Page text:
IRISO 's "Column" provides easy-to-understand explanations of technical content directly and indirectly related to connectors.
In particular, we deliver content that can be interpreted as much as possible without specialized knowledge, such as "I was taught by an expert, but it was difficult and I didn't understand it well...". It is not for specialists in the field, but I try to keep the explanations at the level of "to follow the story" for non-experts. I would be very happy if you could come out.
Do you know the difference between "GHz" and "Gbps"?
These two are the units of "frequency" and "data rate" respectively. In this article, I will explain the difference between "GHz" and "Gbps", as well as the terms and relationships between "frequency" and "data rate", so that you can understand it in a "understanding" state as much as possible. I'm here.
Also, this article is the first part of "Frequency Distortion and Coding".
This is the second part of "Frequency and Data Rate".
If you have not read "Frequency and Data Rate", please refer to it first. It may be a little more difficult than the last time, but it is a simple summary of the contents that can be understood from the perspective of a connector manufacturer, so to speak, and the necessary range. Please read it as one topic of high-speed transmission.
"Floating structure" and "Fast Transmission". There is a trade-off between this function and performance, but both IRISO and other connector makers are spending their technology and development capabilities to show off their skills in order to achieve both. Why are these two in a trade-off relationship, and how are they compatible? I will explain it as simply as possible.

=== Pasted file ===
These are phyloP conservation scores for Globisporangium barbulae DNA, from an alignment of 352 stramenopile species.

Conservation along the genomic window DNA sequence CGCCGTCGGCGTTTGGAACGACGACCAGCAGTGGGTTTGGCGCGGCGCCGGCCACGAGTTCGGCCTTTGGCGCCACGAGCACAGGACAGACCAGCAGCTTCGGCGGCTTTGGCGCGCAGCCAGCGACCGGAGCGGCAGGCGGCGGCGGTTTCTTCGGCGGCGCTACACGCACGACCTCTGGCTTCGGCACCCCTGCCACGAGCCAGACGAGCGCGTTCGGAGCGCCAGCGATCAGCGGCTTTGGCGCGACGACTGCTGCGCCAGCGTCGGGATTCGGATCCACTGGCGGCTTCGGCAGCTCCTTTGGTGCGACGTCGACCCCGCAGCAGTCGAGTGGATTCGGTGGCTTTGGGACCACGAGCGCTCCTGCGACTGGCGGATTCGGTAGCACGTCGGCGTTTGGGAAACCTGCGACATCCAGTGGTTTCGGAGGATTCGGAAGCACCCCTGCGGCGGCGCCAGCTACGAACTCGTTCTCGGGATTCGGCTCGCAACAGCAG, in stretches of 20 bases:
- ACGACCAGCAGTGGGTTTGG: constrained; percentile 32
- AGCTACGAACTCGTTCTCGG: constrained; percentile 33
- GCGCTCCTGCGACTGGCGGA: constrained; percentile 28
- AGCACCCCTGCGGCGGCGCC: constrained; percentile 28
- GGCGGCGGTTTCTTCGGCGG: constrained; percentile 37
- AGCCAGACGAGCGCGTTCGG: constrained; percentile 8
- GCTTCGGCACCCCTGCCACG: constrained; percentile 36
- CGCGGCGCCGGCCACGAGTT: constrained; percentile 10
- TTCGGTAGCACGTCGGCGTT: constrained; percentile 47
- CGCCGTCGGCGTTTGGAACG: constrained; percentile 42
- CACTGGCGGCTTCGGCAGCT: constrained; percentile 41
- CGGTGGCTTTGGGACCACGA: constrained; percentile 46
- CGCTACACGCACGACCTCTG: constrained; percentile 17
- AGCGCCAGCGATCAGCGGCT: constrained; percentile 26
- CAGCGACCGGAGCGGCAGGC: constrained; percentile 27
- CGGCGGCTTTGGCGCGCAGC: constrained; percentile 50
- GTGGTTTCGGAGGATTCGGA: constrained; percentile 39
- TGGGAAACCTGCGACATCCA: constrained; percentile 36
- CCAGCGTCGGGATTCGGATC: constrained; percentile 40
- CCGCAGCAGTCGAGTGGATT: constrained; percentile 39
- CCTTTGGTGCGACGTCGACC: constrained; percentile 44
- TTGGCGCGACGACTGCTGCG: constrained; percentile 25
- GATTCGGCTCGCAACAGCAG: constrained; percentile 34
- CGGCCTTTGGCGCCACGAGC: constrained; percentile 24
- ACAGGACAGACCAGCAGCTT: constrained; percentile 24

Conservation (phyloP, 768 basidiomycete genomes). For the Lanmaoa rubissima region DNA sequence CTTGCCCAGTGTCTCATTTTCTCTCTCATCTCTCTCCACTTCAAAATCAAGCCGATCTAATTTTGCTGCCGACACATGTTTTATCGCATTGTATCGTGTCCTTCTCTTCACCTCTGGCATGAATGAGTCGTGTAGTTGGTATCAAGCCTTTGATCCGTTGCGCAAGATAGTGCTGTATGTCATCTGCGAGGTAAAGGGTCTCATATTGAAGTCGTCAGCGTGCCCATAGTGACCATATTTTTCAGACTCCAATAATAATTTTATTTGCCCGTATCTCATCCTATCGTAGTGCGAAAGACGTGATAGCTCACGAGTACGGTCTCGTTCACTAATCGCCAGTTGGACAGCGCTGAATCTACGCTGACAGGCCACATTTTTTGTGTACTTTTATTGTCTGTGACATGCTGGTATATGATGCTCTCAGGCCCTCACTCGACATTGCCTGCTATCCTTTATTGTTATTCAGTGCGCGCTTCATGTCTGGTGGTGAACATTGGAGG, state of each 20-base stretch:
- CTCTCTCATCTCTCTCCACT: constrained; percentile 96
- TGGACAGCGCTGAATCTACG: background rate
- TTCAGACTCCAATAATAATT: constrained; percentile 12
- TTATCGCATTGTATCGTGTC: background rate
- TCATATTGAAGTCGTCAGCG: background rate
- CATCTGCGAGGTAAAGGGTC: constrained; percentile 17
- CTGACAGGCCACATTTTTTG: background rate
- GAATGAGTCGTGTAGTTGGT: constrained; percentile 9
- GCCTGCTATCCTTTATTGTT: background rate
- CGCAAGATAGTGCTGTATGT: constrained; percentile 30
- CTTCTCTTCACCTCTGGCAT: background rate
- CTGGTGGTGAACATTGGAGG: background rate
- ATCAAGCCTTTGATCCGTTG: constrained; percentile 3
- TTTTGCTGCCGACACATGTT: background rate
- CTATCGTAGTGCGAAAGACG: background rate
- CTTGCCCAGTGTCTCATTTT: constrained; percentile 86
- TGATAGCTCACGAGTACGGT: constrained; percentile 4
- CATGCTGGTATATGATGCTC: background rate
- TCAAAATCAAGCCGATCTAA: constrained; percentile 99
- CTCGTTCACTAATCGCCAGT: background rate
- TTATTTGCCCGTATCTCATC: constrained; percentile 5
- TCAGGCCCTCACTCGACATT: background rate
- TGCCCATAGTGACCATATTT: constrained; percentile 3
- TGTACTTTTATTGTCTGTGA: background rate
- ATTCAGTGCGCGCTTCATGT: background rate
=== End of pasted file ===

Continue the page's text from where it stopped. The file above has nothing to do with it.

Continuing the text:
In the high-speed transmission area, why does the signal "attenuate = become smaller" when passing through a transmission line? Signal attenuation has several causes. This article deals with the theme of "loss due to electrical resistance" and "dielectric loss," which are the losses that depend on the material around the transmission line. It roughly explains what it's good at.
From time to time, we receive questions from both inside and outside the company, such as, "What about using a single-ended connector for differential transmission?" Unfortunately, in most cases, the answer is "I can't expect at least the same performance...". In this article, I will try to explain why the performance of the connector differs due to the characteristics of differential transmission and single-ended transmission, as much as possible in a way that can be "pictured".
"High heat-resistant Connector" come in a variety of products, ranging from those with heat resistance of about 80°C to 680°C. In this article, we will focus on "connectors for board connection used in equipment", and explain what makes them highly heat resistant, their applications, technical issues and approaches, and special cases.
The shunt support of the connector differs depending on each manufacturer. For example, in response to a request saying, "This connector's rated current is 1.0A, but I want to use 3 pins to flow 3.0A," some manufacturers recommend shunting and others don't. Why? In this article, we will consider current shunting while touching on the response from connector heat generation due to current flow to large currents.
Plating is an integral part of connectors. However, the types and configurations of plating are quite complicated. On this page, we will briefly explain the main metals used in connectors and their characteristics, the two functions of connector plating, the functions of nickel plating, and the weaknesses and countermeasures of gold plating.